“More than $1m lost in revenue due to domain spoofing,” “FT warns advertisers after discovering high levels of domain spoofing,” “Domain spoofing remains a huge threat to programmatic.” These are just a handful of the dire headlines you’ve probably seen scrolling through your feed in the past year blaring warnings about the rising threat of an insidious form of ad fraud called domain spoofing. If, after reading a few of these, you’re tempted to hide under your desk, we won’t blame you. After all, most outlets focus on the massive costs and increasingly common occurrence of domain spoofing without really unpacking what it is, how it’s accomplished, and how it can be addressed.
The simple definition of domain spoofing, “a practice through which fraudsters pass off low quality inventory as a high-quality or premium site” is a useful crutch for explaining the basic concept, but it doesn’t really explain the method. Domain spoofing isn’t monolithic. This type of fraud actually falls into four main categories, two of which are fairly simple and two of which that are more sophisticated. Let’s break it down:
Simple Domain Spoofing
1. URL Substitution
How it works: The simplest form of domain spoofing is also the easiest to detect. Fraudsters deceive the advertisers at bid time by substituting a fake URL through the exchange or ad network that’s hosting the auction. In this instance, fraudsters aren’t actually doing much to cover their tracks. The ad is going to serve on a different site than the one you bid on.
How to stop it: Fraudsters engaged in this form of domain spoofing are relying on advertisers not to check their work. Reconciling bids with reported impressions will quickly reveal discrepancies. However, for high volume advertisers, that kind of manual reconciliation can’t always happen efficiently. By sharing data with a third-party verification service such as IAS it is possible to detect ads running on any unapproved URLs which will reliably detect and report this type of spoofing.
2. Cross-domain embedding
How it works: Fraudsters pair together two sites, one with high traffic and low quality content and another with low traffic and totally safe content. Using a custom IFrame they are able to open an ad-sized version of the safe site within the unsafe site, exposing the ad to that site’s higher traffic volume. This tactic is favored by publishers who own sites containing unfavorable material like pornography, fake news, or hate speech communities, all of which can attract large amounts of traffic but are difficult to monetize with traditional brands. Operators either partner with low-traffic sites in a profit sharing arrangement or simply operate the low-traffic site themselves as a front.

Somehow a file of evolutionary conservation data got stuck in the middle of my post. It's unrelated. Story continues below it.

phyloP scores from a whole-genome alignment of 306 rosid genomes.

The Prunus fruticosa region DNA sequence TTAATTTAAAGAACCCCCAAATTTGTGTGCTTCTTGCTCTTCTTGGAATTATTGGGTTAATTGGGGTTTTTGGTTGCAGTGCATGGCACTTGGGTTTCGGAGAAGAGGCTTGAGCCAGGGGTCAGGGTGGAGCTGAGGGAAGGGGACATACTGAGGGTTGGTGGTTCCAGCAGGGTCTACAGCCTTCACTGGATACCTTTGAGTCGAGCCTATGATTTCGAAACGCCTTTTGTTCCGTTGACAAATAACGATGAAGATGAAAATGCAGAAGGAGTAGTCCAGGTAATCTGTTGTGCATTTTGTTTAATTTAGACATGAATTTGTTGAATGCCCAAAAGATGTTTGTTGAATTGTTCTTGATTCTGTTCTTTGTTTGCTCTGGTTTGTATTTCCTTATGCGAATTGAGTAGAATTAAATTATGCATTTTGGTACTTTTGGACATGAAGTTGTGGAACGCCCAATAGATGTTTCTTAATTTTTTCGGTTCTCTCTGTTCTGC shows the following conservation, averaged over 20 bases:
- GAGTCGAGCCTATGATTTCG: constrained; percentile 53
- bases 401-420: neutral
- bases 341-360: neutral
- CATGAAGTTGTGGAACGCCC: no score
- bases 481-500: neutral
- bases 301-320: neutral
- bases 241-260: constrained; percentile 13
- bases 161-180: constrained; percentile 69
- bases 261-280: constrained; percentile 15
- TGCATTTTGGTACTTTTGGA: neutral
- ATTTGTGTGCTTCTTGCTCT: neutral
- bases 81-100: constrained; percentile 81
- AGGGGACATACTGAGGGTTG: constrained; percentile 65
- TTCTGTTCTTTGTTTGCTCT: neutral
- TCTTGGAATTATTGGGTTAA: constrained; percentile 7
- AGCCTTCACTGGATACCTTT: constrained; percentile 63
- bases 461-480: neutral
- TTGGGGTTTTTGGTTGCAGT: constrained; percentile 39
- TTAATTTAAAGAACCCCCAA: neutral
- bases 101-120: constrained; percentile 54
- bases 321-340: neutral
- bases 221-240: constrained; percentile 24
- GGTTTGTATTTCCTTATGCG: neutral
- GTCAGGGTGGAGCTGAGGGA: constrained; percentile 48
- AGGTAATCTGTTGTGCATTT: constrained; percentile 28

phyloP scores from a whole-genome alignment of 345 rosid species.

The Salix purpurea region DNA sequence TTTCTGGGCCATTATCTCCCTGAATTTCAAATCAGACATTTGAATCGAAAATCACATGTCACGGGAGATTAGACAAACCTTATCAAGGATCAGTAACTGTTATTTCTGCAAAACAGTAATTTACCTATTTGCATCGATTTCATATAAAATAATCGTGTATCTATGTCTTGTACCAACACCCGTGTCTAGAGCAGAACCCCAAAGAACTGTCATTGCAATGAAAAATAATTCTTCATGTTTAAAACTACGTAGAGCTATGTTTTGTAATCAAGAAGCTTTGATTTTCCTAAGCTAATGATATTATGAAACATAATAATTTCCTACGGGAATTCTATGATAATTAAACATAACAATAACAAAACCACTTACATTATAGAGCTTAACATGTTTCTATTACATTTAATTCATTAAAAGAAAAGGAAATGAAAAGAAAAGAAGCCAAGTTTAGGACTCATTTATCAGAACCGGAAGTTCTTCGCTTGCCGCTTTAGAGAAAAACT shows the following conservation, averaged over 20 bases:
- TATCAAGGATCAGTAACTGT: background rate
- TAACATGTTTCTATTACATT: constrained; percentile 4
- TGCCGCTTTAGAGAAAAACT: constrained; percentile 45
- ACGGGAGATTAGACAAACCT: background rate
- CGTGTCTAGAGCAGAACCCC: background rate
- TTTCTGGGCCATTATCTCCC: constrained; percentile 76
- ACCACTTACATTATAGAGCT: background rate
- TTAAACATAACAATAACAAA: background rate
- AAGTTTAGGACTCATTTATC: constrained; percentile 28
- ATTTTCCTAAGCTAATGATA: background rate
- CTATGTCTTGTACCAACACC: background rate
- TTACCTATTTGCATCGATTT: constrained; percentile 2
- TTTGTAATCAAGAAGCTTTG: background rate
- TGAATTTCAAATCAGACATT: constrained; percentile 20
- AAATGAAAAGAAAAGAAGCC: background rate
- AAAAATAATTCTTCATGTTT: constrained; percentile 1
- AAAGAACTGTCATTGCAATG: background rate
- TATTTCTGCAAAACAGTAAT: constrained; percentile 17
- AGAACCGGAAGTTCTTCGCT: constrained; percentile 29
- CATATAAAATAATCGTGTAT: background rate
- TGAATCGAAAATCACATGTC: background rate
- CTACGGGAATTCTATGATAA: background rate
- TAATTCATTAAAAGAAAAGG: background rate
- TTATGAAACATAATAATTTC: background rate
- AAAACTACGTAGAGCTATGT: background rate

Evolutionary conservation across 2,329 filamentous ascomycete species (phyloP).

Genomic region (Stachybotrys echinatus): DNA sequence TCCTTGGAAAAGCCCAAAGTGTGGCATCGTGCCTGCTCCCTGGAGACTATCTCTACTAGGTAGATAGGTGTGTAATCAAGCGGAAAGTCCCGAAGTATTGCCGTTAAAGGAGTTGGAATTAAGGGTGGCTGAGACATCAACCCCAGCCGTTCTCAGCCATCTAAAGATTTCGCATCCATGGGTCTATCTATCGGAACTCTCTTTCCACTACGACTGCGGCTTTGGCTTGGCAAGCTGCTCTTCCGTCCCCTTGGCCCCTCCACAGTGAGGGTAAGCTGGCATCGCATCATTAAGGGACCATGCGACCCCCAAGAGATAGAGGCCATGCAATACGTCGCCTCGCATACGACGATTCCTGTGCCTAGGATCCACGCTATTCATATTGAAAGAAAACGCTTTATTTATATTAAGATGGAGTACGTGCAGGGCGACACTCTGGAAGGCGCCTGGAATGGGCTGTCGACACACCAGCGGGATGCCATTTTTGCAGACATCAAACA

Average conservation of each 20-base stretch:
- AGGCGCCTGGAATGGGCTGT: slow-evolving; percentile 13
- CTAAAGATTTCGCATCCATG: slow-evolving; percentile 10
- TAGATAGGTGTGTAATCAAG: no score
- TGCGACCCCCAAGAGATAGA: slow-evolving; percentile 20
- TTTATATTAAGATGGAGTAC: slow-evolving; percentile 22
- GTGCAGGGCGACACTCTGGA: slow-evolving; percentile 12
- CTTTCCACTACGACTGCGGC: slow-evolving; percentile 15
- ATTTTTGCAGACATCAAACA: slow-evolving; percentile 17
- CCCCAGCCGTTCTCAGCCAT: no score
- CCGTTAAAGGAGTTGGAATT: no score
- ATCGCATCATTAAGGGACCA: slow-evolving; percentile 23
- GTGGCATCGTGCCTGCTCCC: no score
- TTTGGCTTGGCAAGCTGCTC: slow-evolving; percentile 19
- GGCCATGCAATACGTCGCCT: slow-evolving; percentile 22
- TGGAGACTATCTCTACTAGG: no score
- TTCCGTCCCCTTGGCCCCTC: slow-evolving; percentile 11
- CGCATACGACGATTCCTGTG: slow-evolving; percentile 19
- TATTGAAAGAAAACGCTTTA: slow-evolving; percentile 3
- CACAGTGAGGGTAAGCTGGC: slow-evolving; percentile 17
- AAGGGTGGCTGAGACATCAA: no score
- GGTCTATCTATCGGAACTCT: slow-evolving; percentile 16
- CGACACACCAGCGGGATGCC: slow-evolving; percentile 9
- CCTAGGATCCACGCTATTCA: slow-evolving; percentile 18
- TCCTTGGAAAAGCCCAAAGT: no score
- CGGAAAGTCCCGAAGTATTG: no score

How to stop it: Unfortunately, manual reconciliation isn’t likely to catch this type of spoofing since the ad is actually being served to a safe site which is then being opened within an unsafe environment. However, a third-party verification partner can tell where the user’s browser actually is and compare that URL to the URL to which the ad was served, thus identifying this type of spoofing.
Complex Domain Spoofing
1. Custom Browsers
How it works: Using a custom browser, bots can visit any site on the internet, including sites that aren’t reachable using commercial browsers. These bots can make the URL of the site that a user is visiting appear to be a different, seemingly premium site. So when an ad reads the URL from the browser it will be served on, it reports back the spoofed URL.
How to stop it: The flexibility of these bot driven custom browsers provides the foundation for their undoing. For example, IAS verification and measurement solutions can single out and block this type of activity with our browser and device matching technology which helps us to identify non-human browsers.
2. Human browsers
How it works: This type of domain spoofing is similar to common forms of adware. When a human browser visits a premium site on an infected machine, malware will inject an ad inside the page. Operators of premium sites aren’t paid for these injected ads. Instead, fraudsters collect the revenue.
How to stop it: This type of fraud is difficult to detect on the page. Currently, solutions like ads.txt can provide some relief by offering greater control over the way ads are transacted upon and exchanged. However, because these browsers are able to visit normally non-dibrowsable sites it’s possible to detect this type of activity by looking for reported URLs that match sites that a human browser could not visit.
Domain spoofing presents a unique challenge for the buy and sell-side alike. Whether it’s committed through simple dishonesty at the bid level or through more complex means involving malware, the cost in both industry trust and advertising dollars – equal to nearly $16.4 billion in 2017 – is significant. Verification technology can help to eliminate or mitigate these executions of domain spoofing, but the underlying cause also needs to be addressed.
The fundamental challenge of domain spoofing is that individuals are able to offer inventory to which they have no right. The practice of reselling vastly expands the lists of individuals approved to trade the impressions of premium brands making it easier to obscure this type of fraud. As we continue to mitigate this type of fraud at the technical level there is also a need for greater controls at the market level to put a stop to these transactions on a more permanent basis.